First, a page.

There are generally two kinds of rhythm games: character-based romps and abstract test of skill. Though Konami's Bemani family has long provided for a balance between the two types in Japan, only two editions of Dance Dance Revolution have seen their way to the States, so Harmonix is picking up the slack with Frequency.

   Despite appearances, the game is almost a carbon copy of the original Beatmania. Players can choose from one of two controller setups, each of which synchs three buttons to three lines coming down the screen. Strung along these lines are beats that advance toward a horizontal line; when they reach the line, you press the corresponding button to catch them. The difference is that in Beatmania, you contribute specific and vital components of the song through your actions, while in Frequency you'll be building the song from the ground up.

   Each stage starts only with a simple beat. From there, you can move around the eight surfaces of the octagonal tube, each one representing a different track in the song. Not all tracks are available to be unlocked at all times, so certain sections of the song will have, for instance, only the bass, vocals, synth, and drums to master. Once you successfully complete two measures of the chosen instrument, that segment is mastered and you can move on to the next.

 Sisyphus: The Game
Ding! Start again

   If mastering specific elements of the song unlocked other instruments in a well-planned sequence, Frequency might have been more enjoyable. However, the structure of each level is maddening and counterproductive to the real aim of finishing the song. Each subsection, as mentioned earlier, contains only a few of the song's instruments, but when you move from one subsection to the next, all of your previous work is nullified and you must redo the same tracks you've already completed. The effect is that the flow of the song and your feeling of accomplishment is reset to zero from scratch just when it should be gradually building to a triumphant conclusion.

   The fact that Frequency has such high-caliber music makes this all the more a pity. A lot of top-class acts such as Paul Oakenfold, Roni Size, Orbital, and the Crystal Method lent their songs to the game, putting the music a cut above the in-house generic beats found in other games of this sort. However, since you so rarely get to hear all the elements of the song, it would likely have made a more interesting compilation CD than a game.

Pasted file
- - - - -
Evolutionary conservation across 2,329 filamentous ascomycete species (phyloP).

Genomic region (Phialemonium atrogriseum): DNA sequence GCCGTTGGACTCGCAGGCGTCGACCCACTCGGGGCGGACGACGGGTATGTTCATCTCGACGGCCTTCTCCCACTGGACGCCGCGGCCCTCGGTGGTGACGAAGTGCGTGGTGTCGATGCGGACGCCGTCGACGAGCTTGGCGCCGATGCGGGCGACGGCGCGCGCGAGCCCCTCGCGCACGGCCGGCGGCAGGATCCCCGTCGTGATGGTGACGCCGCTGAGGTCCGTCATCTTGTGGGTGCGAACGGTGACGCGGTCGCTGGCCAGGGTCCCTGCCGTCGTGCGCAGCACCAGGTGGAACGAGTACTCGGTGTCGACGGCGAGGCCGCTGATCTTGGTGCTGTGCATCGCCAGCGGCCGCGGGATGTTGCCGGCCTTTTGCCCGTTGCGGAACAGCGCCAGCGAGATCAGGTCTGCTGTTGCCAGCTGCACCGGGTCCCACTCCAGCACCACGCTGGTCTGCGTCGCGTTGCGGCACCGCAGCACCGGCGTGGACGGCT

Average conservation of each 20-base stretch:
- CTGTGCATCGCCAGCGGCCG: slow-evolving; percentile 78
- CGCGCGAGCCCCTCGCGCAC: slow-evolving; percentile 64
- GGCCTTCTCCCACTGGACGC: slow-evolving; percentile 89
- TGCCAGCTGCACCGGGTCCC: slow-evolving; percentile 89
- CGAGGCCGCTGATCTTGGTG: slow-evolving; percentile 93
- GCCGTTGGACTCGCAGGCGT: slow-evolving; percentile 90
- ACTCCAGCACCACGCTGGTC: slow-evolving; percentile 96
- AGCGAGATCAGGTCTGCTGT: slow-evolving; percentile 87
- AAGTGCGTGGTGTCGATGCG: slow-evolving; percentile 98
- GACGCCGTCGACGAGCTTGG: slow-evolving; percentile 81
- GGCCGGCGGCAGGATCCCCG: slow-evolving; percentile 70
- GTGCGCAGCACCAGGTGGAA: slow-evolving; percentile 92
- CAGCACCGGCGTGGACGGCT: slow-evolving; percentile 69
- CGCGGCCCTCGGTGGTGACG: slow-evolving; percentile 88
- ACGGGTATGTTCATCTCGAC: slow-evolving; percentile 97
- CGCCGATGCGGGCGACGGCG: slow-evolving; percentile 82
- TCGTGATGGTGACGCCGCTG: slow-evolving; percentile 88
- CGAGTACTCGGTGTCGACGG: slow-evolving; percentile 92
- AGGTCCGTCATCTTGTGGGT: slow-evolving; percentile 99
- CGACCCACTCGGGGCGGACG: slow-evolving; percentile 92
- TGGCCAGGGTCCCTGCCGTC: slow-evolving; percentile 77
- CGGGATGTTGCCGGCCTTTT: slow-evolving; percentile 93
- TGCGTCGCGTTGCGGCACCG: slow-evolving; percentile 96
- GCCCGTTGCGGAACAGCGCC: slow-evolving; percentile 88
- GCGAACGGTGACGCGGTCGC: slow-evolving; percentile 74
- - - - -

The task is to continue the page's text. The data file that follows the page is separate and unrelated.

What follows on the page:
Other aspects of the gameplay include a remix mode, which is somewhat more interesting than the main game but suffers from some drawbacks of its own. The interface used to remix the tracks is the same one used to play the game: use one of the three buttons to drop a limited range of pitches and tones onto each instrumental surface. The main problem with the remix mode is that experimentation is made too difficult by not allowing the player to hear the three tones per track in isolation, so that he or she can then place them where they would best fit. The mode emphasizes spontaneous trial-and-error over careful planning, which somewhat diminishes its value as a level designer--which is its true nature, since the remix tracks created can then be played in the main game.

Not tonight, I've got a headache

   The background graphics are largely unremarkable; players won't really notice since all their attention will be focused on the advancing beats. The exception is a strangely involving create-an-avatar mode to personalize your onscreen representative (known as a "Freq," presumably pronounced "Freak"). In many ways, the Freq customization is the most engaging part of the entire game.

   Though not really a terrible game, Frequency is so frustrating and unengaging it's hard to recommend, especially in light of the PlayStation 2's current spate of well-done rhythm action games. Skipping the game to buy the albums will help ensure no more titles of this sort get made, will better help support the artists involved, and--most importantly--will result in a greater sense of enjoyment for you.

Review by Nich Maragos, GIA.
Developer Harmonix
Publisher SCEA
Genre Rhythm action
Medium CD-ROM (1)
Platform PlayStation 2
Release Date  Unknown
Full Frequency song list revealed
25 screenshots
Box art